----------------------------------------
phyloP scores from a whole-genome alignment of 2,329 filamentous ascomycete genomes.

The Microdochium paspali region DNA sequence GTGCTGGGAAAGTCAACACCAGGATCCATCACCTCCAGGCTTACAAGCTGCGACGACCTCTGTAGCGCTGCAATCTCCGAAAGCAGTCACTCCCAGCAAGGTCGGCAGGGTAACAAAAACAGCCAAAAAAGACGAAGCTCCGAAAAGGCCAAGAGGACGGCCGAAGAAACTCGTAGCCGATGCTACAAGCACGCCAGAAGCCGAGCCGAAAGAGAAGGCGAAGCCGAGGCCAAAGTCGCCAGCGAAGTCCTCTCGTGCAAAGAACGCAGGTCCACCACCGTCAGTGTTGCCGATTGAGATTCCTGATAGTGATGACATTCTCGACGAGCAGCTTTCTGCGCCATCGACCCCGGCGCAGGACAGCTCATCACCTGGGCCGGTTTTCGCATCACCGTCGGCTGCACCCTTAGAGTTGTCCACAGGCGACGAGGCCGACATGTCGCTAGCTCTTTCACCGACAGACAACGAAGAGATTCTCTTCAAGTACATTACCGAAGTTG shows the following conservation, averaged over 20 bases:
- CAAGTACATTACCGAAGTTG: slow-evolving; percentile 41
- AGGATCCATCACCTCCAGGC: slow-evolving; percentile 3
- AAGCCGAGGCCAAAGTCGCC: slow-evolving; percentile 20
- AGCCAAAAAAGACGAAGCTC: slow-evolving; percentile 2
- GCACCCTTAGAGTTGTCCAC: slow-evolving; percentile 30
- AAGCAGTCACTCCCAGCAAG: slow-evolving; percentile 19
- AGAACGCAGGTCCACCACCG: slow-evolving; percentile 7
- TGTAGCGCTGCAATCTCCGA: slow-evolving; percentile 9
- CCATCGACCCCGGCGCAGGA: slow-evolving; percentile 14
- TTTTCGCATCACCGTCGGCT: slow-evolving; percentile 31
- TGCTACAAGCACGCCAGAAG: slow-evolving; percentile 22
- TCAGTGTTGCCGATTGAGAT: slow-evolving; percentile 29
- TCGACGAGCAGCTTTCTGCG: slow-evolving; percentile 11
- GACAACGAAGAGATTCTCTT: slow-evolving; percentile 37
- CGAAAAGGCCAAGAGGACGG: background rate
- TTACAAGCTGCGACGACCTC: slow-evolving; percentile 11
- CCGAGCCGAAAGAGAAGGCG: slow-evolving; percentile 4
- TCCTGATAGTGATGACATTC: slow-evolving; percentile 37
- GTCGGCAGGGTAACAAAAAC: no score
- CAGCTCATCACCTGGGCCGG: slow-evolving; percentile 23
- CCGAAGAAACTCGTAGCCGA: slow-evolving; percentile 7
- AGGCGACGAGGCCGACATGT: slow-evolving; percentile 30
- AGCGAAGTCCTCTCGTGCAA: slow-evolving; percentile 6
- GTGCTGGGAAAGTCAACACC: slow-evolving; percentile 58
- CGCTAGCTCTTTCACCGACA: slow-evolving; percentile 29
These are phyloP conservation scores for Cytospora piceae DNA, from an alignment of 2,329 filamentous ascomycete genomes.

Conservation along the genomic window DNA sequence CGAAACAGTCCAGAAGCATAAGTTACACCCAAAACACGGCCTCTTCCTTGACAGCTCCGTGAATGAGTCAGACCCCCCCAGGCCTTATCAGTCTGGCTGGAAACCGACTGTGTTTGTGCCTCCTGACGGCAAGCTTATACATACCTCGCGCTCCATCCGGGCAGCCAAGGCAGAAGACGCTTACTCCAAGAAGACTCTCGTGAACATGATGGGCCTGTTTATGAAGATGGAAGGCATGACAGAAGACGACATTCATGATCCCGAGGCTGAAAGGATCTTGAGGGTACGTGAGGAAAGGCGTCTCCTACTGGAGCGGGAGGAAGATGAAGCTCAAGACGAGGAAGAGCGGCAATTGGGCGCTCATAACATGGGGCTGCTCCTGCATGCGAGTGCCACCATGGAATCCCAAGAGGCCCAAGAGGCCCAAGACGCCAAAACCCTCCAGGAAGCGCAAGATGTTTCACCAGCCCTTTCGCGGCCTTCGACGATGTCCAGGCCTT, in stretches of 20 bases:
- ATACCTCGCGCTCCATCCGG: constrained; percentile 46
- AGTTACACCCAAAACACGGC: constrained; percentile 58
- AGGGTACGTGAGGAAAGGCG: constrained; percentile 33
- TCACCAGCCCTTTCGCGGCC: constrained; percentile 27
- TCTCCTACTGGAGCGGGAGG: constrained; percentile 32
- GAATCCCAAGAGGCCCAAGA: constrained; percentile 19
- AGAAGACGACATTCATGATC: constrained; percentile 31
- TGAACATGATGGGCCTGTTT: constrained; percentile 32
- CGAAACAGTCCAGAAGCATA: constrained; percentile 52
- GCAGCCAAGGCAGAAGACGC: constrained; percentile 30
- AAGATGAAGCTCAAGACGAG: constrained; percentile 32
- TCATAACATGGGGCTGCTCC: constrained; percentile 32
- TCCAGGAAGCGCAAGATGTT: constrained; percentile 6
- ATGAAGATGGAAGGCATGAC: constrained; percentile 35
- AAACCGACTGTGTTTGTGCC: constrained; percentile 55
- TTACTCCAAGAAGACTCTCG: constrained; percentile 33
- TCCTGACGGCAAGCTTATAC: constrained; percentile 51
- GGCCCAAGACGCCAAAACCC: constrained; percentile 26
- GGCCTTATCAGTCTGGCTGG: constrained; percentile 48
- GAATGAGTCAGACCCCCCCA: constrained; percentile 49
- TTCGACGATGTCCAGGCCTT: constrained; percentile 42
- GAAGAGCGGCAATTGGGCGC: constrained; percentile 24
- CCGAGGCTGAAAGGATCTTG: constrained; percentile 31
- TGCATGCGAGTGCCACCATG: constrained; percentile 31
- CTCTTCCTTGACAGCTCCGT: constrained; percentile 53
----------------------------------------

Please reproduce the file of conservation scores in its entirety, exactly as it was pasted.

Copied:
phyloP scores from a whole-genome alignment of 2,329 filamentous ascomycete genomes.

The Microdochium paspali region DNA sequence GTGCTGGGAAAGTCAACACCAGGATCCATCACCTCCAGGCTTACAAGCTGCGACGACCTCTGTAGCGCTGCAATCTCCGAAAGCAGTCACTCCCAGCAAGGTCGGCAGGGTAACAAAAACAGCCAAAAAAGACGAAGCTCCGAAAAGGCCAAGAGGACGGCCGAAGAAACTCGTAGCCGATGCTACAAGCACGCCAGAAGCCGAGCCGAAAGAGAAGGCGAAGCCGAGGCCAAAGTCGCCAGCGAAGTCCTCTCGTGCAAAGAACGCAGGTCCACCACCGTCAGTGTTGCCGATTGAGATTCCTGATAGTGATGACATTCTCGACGAGCAGCTTTCTGCGCCATCGACCCCGGCGCAGGACAGCTCATCACCTGGGCCGGTTTTCGCATCACCGTCGGCTGCACCCTTAGAGTTGTCCACAGGCGACGAGGCCGACATGTCGCTAGCTCTTTCACCGACAGACAACGAAGAGATTCTCTTCAAGTACATTACCGAAGTTG shows the following conservation, averaged over 20 bases:
- CAAGTACATTACCGAAGTTG: slow-evolving; percentile 41
- AGGATCCATCACCTCCAGGC: slow-evolving; percentile 3
- AAGCCGAGGCCAAAGTCGCC: slow-evolving; percentile 20
- AGCCAAAAAAGACGAAGCTC: slow-evolving; percentile 2
- GCACCCTTAGAGTTGTCCAC: slow-evolving; percentile 30
- AAGCAGTCACTCCCAGCAAG: slow-evolving; percentile 19
- AGAACGCAGGTCCACCACCG: slow-evolving; percentile 7
- TGTAGCGCTGCAATCTCCGA: slow-evolving; percentile 9
- CCATCGACCCCGGCGCAGGA: slow-evolving; percentile 14
- TTTTCGCATCACCGTCGGCT: slow-evolving; percentile 31
- TGCTACAAGCACGCCAGAAG: slow-evolving; percentile 22
- TCAGTGTTGCCGATTGAGAT: slow-evolving; percentile 29
- TCGACGAGCAGCTTTCTGCG: slow-evolving; percentile 11
- GACAACGAAGAGATTCTCTT: slow-evolving; percentile 37
- CGAAAAGGCCAAGAGGACGG: background rate
- TTACAAGCTGCGACGACCTC: slow-evolving; percentile 11
- CCGAGCCGAAAGAGAAGGCG: slow-evolving; percentile 4
- TCCTGATAGTGATGACATTC: slow-evolving; percentile 37
- GTCGGCAGGGTAACAAAAAC: no score
- CAGCTCATCACCTGGGCCGG: slow-evolving; percentile 23
- CCGAAGAAACTCGTAGCCGA: slow-evolving; percentile 7
- AGGCGACGAGGCCGACATGT: slow-evolving; percentile 30
- AGCGAAGTCCTCTCGTGCAA: slow-evolving; percentile 6
- GTGCTGGGAAAGTCAACACC: slow-evolving; percentile 58
- CGCTAGCTCTTTCACCGACA: slow-evolving; percentile 29
These are phyloP conservation scores for Cytospora piceae DNA, from an alignment of 2,329 filamentous ascomycete genomes.

Conservation along the genomic window DNA sequence CGAAACAGTCCAGAAGCATAAGTTACACCCAAAACACGGCCTCTTCCTTGACAGCTCCGTGAATGAGTCAGACCCCCCCAGGCCTTATCAGTCTGGCTGGAAACCGACTGTGTTTGTGCCTCCTGACGGCAAGCTTATACATACCTCGCGCTCCATCCGGGCAGCCAAGGCAGAAGACGCTTACTCCAAGAAGACTCTCGTGAACATGATGGGCCTGTTTATGAAGATGGAAGGCATGACAGAAGACGACATTCATGATCCCGAGGCTGAAAGGATCTTGAGGGTACGTGAGGAAAGGCGTCTCCTACTGGAGCGGGAGGAAGATGAAGCTCAAGACGAGGAAGAGCGGCAATTGGGCGCTCATAACATGGGGCTGCTCCTGCATGCGAGTGCCACCATGGAATCCCAAGAGGCCCAAGAGGCCCAAGACGCCAAAACCCTCCAGGAAGCGCAAGATGTTTCACCAGCCCTTTCGCGGCCTTCGACGATGTCCAGGCCTT, in stretches of 20 bases:
- ATACCTCGCGCTCCATCCGG: constrained; percentile 46
- AGTTACACCCAAAACACGGC: constrained; percentile 58
- AGGGTACGTGAGGAAAGGCG: constrained; percentile 33
- TCACCAGCCCTTTCGCGGCC: constrained; percentile 27
- TCTCCTACTGGAGCGGGAGG: constrained; percentile 32
- GAATCCCAAGAGGCCCAAGA: constrained; percentile 19
- AGAAGACGACATTCATGATC: constrained; percentile 31
- TGAACATGATGGGCCTGTTT: constrained; percentile 32
- CGAAACAGTCCAGAAGCATA: constrained; percentile 52
- GCAGCCAAGGCAGAAGACGC: constrained; percentile 30
- AAGATGAAGCTCAAGACGAG: constrained; percentile 32
- TCATAACATGGGGCTGCTCC: constrained; percentile 32
- TCCAGGAAGCGCAAGATGTT: constrained; percentile 6
- ATGAAGATGGAAGGCATGAC: constrained; percentile 35
- AAACCGACTGTGTTTGTGCC: constrained; percentile 55
- TTACTCCAAGAAGACTCTCG: constrained; percentile 33
- TCCTGACGGCAAGCTTATAC: constrained; percentile 51
- GGCCCAAGACGCCAAAACCC: constrained; percentile 26
- GGCCTTATCAGTCTGGCTGG: constrained; percentile 48
- GAATGAGTCAGACCCCCCCA: constrained; percentile 49
- TTCGACGATGTCCAGGCCTT: constrained; percentile 42
- GAAGAGCGGCAATTGGGCGC: constrained; percentile 24
- CCGAGGCTGAAAGGATCTTG: constrained; percentile 31
- TGCATGCGAGTGCCACCATG: constrained; percentile 31
- CTCTTCCTTGACAGCTCCGT: constrained; percentile 53